In short: Learn some useful skills, figure out how to be happy at a lower level of consumption, and develop relationships based on real loyalty rather than expedience. Oh, and try to develop a habit of thinking realistically rather than mythically. That’s not bad advice even if civilization muddles through somehow.

Short Notes
Fannie Mae lost $74 billion last year, up from $60 billion the year before. That makes AIG’s $11 billion loss look small. A lot of this money eventually winds up bailing out the big banks and Wall Street firms, many of whose deals were insured by Fannie Mae or AIG. Meanwhile, Morgan-Chase CEO Jamie Dimon whines about a bank tax proposal, causing Digby to comment: “For the first time in my life I’m really beginning to understand why the French went so nuts with the Guillotine.”

Huffington Post collects 16 bad headlines that actually ran. Several are unintentionally sexy, and others suggest false interpretations, like the Boston Globe’s “Man Executed After Long Speech”.

A fascinating example of how different things are considered too risque in different countries: Paris Hilton’s commercial for Devassa beer is too much for Brazil. Brazil? How could anything be too much for Brazil, where bikinis are constructed with nanotech? But it’s not a question of less or more, it’s just different.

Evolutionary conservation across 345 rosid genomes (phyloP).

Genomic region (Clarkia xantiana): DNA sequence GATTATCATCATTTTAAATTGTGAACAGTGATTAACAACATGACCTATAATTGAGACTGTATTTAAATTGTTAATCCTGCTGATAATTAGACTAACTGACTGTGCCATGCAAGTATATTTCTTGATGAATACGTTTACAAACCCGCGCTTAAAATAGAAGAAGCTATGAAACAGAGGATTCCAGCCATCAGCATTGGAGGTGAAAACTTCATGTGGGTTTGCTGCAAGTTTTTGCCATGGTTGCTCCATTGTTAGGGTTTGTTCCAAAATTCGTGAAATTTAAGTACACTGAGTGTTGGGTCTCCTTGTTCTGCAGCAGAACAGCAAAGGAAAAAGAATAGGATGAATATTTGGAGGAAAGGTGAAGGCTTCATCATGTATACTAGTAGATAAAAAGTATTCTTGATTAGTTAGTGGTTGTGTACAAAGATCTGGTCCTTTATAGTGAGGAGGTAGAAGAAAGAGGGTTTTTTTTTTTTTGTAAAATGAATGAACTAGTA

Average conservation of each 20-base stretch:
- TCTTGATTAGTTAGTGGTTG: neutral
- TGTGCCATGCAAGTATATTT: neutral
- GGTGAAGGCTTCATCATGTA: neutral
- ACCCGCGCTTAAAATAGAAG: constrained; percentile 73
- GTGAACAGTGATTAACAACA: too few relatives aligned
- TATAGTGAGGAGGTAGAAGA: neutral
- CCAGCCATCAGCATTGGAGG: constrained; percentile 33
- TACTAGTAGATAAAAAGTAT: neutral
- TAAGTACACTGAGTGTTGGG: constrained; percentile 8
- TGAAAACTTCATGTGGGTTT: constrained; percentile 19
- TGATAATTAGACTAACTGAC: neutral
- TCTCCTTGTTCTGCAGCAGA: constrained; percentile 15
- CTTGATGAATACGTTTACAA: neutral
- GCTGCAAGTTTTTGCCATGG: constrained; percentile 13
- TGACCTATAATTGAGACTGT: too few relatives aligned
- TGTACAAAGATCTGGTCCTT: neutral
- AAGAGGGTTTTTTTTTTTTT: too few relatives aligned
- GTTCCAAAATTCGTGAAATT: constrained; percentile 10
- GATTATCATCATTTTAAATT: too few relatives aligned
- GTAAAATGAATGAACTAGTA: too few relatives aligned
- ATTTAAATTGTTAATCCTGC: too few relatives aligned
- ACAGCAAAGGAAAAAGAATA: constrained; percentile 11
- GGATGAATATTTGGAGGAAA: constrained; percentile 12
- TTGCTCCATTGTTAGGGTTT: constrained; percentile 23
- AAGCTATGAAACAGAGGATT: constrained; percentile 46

This may sound like a clip from Ron White’s “They Call Me Tater Salad” routine, but in Texas a cop can walk into a bar and arrest you for being drunk. No one has to complain and you don’t have to be causing any problems. Giving the police that kind of discretion is bound to lead to abuse, and Mother Jones says it does. Remember the crime of Driving While Black? You can add Drinking While Brown to that list.

But surely police wouldn’t do anything like that. They also wouldn’t murder people trying to get away from Hurricane Katrina and then cover it up. Would they?

If you’re so fed up that not even the Tea Party does it for you, try this. The DespairWear collection (“Clothes make the man. These clothes make the man sad.”) also includes a good anti-TARP shirt.

When you get Bill O’Reilly off his own show, he almost sounds reasonable. (HuffPost pitches his Palin remarks, but that’s a small part of the interview.)

Another snippit from Beck’s CPAC speech:

Small businessmen who work hard, they put their last dollar into it. And if they succeed, they’re demonized and penalized. Why? … When you’re in a small business you feel it when you have to let Sally go. You feel it when you have to let Bob go. How many small businessmen have look in the eyes of their employees with tears and said, I’m sorry. I’ve tried everything I can. Those are the people that are truly, truly struggling. And those are the people that nobody is even noticing anymore. Right?

So, forget Sally and Bob — the businessman who had to fire them is the one who really deserves our sympathy. And note the delusion of persecution: Who is demonizing successful small businessmen? Anybody?

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  • macduff  On March 1, 2010 at 2:54 pm